‘The boomers are coming! The boomers are coming!’ The senior living industry’s cry echoes Paul Revere’s from long ago, and the warning may be no less important: The boomers are, indeed, coming, and while their ranks aren’t flooding communities quite yet, they will—and it will be revolutionary, aging experts say.
With the recent release of the iPhone 5, a model has been introduced to consumers of rapid, ongoing change, and if communities don’t exhibit similar traits, suggests Dr. Joseph Coughlin, director of the AgeLab at the Massachusetts Institute of Technology, at Life Care Services’ summit held this week in Indianapolis, Ind., they won’t catch—and keep—boomers’ interest.
Have no doubt about it: the incoming boomer generation is disruptive, and their vision for their twilight years will be far different than that of their parents, said Coughlin during his presentation.
Many senior living providers tout a strong sense of community at their establishments, but for boomers, that might not be a selling point, Coughlin warns. “The notion of community, beginning with boomers, is profoundly changed,” he says.
What the industry needs to realize, he says, is that the new age to be considered “old”—when companies need to begin targeting future customers—is actually young: 45 years old. That’s the age when people begin caring for their parents and forming relationships with brands or services while simultaneously forming ideas and plans for their own futures.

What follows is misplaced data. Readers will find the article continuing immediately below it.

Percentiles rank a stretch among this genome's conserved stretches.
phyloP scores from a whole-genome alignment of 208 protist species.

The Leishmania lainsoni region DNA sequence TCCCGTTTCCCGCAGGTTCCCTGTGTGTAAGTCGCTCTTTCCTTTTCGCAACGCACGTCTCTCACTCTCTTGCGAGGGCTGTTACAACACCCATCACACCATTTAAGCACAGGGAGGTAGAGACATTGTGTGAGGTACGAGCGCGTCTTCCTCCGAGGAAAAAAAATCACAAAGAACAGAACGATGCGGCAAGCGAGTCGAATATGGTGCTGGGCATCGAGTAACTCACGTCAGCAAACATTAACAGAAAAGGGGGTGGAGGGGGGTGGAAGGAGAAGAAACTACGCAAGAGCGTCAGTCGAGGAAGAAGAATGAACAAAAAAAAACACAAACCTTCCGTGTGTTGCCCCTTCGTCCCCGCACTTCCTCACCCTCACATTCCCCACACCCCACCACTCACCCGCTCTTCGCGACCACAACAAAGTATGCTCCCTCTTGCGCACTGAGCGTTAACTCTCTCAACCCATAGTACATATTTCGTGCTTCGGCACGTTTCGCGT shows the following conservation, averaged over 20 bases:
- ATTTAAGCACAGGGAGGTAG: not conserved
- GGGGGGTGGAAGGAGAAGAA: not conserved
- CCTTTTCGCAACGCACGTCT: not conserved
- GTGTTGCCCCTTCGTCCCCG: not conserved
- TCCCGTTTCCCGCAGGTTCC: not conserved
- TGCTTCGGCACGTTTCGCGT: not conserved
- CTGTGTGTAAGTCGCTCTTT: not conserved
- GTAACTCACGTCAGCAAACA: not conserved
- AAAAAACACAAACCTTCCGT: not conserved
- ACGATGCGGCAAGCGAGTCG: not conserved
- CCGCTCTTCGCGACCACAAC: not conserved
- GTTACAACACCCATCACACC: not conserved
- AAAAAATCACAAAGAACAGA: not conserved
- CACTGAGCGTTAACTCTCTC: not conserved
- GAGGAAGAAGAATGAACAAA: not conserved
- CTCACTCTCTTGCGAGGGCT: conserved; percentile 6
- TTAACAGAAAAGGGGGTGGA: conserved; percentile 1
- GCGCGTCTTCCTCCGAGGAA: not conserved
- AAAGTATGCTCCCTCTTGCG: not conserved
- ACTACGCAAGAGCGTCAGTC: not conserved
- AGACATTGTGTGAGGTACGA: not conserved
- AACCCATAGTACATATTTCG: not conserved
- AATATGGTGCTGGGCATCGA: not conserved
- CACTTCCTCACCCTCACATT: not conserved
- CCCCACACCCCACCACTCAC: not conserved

The question, says Coughlin, is this: How do providers create lifestyles for consumers that may start in their 40s and go all the way into their 80s and 90s?
Real innovation, real strategic thinking, real change—that’s all going to come from somebody who, according to Coughlin, is nuts.
It may come from someone in the senior living industry, he says, but chances are, it won’t.
“If you’re all benchmarking off of each other, that’s not really learning. That’s just keeping up with the Joneses,” he says. And, he continues, providers need to get a move on. “You don’t have 5 or even 10 years—it’s happening now,” he says.
Coughlin stressed the idea of partnerships with other entities, whether they’re in the senior living sector or just encroaching on it as demographics become highly favorable.
“Aging is the new strategic target for all businesses,” he says. But those already in the industry have an advantage: “You know aging. You’ve got a lot of people crowding into the aging space that don’t know squat.”
The nation is aging, and everyone’s going to want a piece of the pie, but instead of viewing others—from retailers, to telecommunications providers to branded service providers—as the competition, think of them as partners, Coughlin recommends.
Joining forces with others and utilizing their resources can enable senior living providers to deliver services either within their walls or outside of them, effectively expanding their footprint.
“Do not build your structures around the iPhone 5 or the iPad,” Coughlin concludes. “That’s the “new normal”—but it’s only been here for three years. If you build around a given technology, you’ll be left behind. Think about what you want to provide, then bring on technology providers, architects, and developers to help you provide that.”
Written by Alyssa Gerace